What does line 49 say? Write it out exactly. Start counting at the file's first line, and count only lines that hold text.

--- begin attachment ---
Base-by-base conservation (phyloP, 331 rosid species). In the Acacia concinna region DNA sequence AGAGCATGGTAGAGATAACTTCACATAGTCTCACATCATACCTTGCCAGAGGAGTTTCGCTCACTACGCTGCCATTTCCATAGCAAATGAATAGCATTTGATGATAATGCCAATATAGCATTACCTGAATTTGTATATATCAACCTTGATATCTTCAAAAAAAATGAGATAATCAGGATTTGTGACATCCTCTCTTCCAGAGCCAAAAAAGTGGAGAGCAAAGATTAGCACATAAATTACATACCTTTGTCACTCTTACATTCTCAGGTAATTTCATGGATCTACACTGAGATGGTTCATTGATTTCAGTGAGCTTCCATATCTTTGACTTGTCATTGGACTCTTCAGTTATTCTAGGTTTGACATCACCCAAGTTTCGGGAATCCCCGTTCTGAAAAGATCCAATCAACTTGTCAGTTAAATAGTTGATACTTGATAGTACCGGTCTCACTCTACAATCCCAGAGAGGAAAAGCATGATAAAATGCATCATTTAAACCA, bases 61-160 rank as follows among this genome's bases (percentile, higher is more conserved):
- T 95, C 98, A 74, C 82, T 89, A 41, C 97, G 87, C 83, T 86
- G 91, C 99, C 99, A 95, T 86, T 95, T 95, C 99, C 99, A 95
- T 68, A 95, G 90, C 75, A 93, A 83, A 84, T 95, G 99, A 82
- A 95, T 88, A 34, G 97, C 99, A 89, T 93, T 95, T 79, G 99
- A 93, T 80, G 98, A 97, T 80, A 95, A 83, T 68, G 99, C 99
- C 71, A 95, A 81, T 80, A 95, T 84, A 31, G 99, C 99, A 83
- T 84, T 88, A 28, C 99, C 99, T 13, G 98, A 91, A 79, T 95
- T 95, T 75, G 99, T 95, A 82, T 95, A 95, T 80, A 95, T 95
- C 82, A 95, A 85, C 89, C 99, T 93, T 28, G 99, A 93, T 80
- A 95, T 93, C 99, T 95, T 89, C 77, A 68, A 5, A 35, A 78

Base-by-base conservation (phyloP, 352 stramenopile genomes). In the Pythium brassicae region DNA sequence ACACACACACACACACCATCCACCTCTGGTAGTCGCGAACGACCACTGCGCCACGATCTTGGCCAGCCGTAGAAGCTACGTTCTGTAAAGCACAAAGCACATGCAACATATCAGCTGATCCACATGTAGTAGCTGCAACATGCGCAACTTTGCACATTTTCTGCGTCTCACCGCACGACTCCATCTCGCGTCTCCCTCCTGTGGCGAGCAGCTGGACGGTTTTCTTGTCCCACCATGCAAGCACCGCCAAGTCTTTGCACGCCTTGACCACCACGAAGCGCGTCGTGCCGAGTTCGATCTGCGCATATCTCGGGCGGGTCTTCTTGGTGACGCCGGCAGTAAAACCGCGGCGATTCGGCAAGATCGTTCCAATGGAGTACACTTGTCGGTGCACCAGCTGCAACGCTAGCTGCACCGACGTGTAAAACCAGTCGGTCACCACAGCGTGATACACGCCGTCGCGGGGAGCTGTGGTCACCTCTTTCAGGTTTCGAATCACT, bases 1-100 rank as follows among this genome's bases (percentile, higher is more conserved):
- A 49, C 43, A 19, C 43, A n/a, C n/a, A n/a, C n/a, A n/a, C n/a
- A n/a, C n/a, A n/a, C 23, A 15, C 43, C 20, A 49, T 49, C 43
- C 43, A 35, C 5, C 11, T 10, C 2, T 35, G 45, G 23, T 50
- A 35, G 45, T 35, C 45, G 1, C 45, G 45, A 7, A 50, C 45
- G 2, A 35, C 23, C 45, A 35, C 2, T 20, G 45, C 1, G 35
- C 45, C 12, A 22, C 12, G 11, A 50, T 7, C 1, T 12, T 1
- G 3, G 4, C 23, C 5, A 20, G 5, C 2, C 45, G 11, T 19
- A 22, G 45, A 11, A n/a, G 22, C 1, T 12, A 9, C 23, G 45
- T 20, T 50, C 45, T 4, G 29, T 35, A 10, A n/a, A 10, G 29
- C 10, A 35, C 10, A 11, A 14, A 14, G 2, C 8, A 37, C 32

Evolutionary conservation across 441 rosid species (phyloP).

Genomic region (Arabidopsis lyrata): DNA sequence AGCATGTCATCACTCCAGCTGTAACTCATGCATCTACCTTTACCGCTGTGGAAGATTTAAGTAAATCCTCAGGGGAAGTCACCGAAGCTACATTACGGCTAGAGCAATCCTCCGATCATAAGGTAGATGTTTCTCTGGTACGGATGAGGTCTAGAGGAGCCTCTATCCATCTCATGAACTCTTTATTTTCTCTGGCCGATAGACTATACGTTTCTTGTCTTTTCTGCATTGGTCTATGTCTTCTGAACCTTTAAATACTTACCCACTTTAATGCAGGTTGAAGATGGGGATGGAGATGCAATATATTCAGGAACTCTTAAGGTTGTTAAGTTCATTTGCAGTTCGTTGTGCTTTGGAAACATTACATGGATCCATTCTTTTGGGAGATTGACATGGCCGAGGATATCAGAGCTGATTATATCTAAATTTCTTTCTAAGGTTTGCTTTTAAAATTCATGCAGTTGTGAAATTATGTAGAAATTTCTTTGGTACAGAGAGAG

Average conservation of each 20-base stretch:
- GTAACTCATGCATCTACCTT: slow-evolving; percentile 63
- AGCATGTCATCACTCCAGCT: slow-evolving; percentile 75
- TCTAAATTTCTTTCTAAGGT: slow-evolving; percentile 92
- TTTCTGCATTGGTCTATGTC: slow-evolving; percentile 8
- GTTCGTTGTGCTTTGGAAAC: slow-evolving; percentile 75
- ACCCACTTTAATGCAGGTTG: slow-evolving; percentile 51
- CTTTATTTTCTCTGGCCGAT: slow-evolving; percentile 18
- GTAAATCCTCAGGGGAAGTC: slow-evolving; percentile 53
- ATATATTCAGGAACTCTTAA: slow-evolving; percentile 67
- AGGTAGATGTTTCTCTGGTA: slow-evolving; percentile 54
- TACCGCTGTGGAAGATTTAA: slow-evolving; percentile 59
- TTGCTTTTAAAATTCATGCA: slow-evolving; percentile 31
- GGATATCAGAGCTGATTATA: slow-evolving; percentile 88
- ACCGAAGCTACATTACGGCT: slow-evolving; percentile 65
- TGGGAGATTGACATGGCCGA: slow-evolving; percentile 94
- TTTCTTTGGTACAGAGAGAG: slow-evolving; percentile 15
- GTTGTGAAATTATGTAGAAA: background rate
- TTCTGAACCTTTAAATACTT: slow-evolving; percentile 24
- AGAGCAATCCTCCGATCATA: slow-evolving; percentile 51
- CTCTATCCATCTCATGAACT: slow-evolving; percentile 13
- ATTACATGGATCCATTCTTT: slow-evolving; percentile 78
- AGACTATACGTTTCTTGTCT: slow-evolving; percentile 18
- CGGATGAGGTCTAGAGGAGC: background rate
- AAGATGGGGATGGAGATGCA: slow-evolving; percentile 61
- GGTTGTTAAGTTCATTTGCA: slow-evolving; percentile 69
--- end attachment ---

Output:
- AAGATGGGGATGGAGATGCA: slow-evolving; percentile 61